Low on Carbs, High on Speed: Why Carb Intake Matters for Runners

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If you’re a runner or cyclist, you’ve probably heard about the “train high, race low” philosophy that applies to altitude. But I’m guessing you’re not as familiar with the “train low, race high” rule for carbohydrate consumption. It’s an interesting approach to prepping your body for the rigors of competing in endurance events, and—according to a recent study published in the International Journal of Sport Nutrition and Exercise Metabolism—a fairly effective one.

As this ACTIVE.com article explains, the logic behind training with depleted carbohydrate stores is that it teaches your body to burn fat more efficiently. That way, when your energy stores are running low in the final miles of a race, your body can quickly call on its fat reserves to propel you across the finish line.

However, as the ACTIVE article mentions, this training method comes with a couple of important caveats:

  1. You shouldn’t eat a consistently carb-poor diet while training for a competitive event. Instead, coordinate your meals and workouts so your body is in a low-carb state for a few key efforts.
  2. Results from previous studies on this training philosophy have been mixed. Furthermore, they’ve suggested that low-carb training may lead to both compromised immune system function and muscle protein loss.

For the new study, researchers divided subjects into two groups. Both groups completed twice-daily bike workouts three days per week for two weeks. Each workout was the same: five cycling intervals of four minutes at 60% effort, with two minutes of rest between each interval. Participants in the first group fully replenished their carb stores in the period between the two workouts, whereas those in the second group did not. (For precision’s sake, group one consumed 195 grams of carbohydrates, while group two consumed only 17 grams.)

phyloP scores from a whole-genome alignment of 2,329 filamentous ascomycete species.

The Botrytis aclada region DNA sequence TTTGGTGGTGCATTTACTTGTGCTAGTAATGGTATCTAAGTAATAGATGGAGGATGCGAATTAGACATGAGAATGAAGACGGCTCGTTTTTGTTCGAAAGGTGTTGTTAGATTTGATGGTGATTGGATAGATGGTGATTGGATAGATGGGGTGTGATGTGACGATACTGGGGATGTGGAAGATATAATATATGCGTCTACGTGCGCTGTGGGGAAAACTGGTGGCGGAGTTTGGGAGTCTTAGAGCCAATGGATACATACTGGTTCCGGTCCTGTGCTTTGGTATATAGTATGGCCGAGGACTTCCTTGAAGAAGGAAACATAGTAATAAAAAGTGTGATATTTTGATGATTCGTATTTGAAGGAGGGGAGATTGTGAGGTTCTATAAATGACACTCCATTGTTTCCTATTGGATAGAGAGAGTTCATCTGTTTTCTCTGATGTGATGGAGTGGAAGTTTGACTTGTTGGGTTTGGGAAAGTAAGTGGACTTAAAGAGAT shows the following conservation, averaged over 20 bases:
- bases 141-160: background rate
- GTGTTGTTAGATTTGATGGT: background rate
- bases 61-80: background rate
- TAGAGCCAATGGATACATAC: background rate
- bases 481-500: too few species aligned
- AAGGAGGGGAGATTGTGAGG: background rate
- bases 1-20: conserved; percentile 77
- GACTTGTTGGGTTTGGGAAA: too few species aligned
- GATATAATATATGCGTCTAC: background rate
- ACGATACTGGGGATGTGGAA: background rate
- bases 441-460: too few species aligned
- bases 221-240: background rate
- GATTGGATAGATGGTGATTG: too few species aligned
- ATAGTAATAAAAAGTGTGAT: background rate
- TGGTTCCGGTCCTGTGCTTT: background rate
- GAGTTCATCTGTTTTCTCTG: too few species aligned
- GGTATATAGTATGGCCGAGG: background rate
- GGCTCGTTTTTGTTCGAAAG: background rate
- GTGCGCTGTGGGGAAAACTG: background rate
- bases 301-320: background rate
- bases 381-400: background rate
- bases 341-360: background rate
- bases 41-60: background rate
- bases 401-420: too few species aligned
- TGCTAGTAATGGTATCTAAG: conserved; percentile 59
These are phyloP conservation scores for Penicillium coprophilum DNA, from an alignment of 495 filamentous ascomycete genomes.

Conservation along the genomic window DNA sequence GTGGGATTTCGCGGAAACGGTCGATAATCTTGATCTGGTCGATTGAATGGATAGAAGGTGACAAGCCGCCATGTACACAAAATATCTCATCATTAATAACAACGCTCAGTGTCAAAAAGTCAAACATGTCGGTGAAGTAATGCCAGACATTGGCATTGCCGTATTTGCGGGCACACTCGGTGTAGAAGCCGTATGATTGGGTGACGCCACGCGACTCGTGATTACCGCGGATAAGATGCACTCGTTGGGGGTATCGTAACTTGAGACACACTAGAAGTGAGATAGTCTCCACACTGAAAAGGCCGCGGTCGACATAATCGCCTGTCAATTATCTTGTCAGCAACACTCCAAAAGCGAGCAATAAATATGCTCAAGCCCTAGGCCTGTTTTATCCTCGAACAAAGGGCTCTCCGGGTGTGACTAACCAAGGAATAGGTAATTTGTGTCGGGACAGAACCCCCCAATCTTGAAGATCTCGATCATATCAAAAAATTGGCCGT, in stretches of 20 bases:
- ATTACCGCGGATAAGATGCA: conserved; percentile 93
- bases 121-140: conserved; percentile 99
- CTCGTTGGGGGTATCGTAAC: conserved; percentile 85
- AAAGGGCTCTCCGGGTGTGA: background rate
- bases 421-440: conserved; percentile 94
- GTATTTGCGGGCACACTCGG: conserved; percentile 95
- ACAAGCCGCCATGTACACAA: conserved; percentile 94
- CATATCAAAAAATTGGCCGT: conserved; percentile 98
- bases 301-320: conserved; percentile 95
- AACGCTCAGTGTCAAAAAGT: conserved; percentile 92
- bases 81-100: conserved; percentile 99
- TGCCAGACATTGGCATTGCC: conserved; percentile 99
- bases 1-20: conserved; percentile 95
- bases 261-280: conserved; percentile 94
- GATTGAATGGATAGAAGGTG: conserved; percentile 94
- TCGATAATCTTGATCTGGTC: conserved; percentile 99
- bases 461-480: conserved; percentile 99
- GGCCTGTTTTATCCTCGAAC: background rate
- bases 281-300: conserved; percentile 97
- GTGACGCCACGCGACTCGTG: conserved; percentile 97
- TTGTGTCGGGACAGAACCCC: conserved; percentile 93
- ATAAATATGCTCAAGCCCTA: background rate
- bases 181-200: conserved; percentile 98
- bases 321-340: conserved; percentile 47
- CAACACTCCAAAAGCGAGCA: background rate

At the end of the two-week training period, the low-carb group demonstrated a 16% improvement in a time-trial performance, while the high-carb group only showed 8% improvement. When it came to a sprint test, however, the low-carb group didn’t perform significantly better than the high-carb group—thus suggesting that the advantages of low-carb training apply only to endurance activities.

So, what’s the biological explanation behind those results? Well, the proverbial jury is still out on that one. Mitochondria—the cellular structures responsible for generating energy—typically fuel endurance adaptations. However, post-training muscle biopsies of study participants showed no mitochondrial advantage in the train-low group.

Also of note: study participants were “recreationally active, not trained athletes.” So presumably, if researchers repeated the trial with better-conditioned subjects, the differences might not be as drastic. Still, it could be something worth testing in your own training.

 

If you’re looking for help creating a training program optimized for your individual goals and abilities, consider visiting a physical therapist who specializes in sports performance. Use our PT finder to search for one in your area.

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